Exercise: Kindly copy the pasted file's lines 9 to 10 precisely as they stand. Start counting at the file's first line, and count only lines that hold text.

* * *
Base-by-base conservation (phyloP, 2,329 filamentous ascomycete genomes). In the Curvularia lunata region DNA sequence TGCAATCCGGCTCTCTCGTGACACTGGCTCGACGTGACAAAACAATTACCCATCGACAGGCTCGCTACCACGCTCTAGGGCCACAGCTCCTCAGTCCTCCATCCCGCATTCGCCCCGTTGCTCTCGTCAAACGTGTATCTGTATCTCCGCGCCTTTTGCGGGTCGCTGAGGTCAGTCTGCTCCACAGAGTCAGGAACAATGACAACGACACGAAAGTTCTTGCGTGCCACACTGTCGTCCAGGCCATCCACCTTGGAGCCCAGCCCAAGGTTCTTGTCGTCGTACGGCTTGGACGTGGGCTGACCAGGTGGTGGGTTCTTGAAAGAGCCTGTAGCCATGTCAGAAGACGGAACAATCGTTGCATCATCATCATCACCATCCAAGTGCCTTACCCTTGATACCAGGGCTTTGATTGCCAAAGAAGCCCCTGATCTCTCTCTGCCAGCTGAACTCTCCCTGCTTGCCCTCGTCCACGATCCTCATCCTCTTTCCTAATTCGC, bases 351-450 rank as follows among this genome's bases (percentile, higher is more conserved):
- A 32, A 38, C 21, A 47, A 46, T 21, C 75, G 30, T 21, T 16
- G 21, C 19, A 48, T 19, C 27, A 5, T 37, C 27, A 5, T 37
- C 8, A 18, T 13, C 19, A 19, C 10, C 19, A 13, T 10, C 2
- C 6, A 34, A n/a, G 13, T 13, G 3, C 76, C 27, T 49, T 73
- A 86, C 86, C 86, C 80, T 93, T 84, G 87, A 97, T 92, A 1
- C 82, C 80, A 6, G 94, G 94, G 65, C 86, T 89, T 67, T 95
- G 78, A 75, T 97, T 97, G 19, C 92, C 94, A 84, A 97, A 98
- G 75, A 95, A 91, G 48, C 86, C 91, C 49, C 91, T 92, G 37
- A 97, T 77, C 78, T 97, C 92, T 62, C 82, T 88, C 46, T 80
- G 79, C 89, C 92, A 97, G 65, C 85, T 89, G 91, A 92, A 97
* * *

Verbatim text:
- G 75, A 95, A 91, G 48, C 86, C 91, C 49, C 91, T 92, G 37
- A 97, T 77, C 78, T 97, C 92, T 62, C 82, T 88, C 46, T 80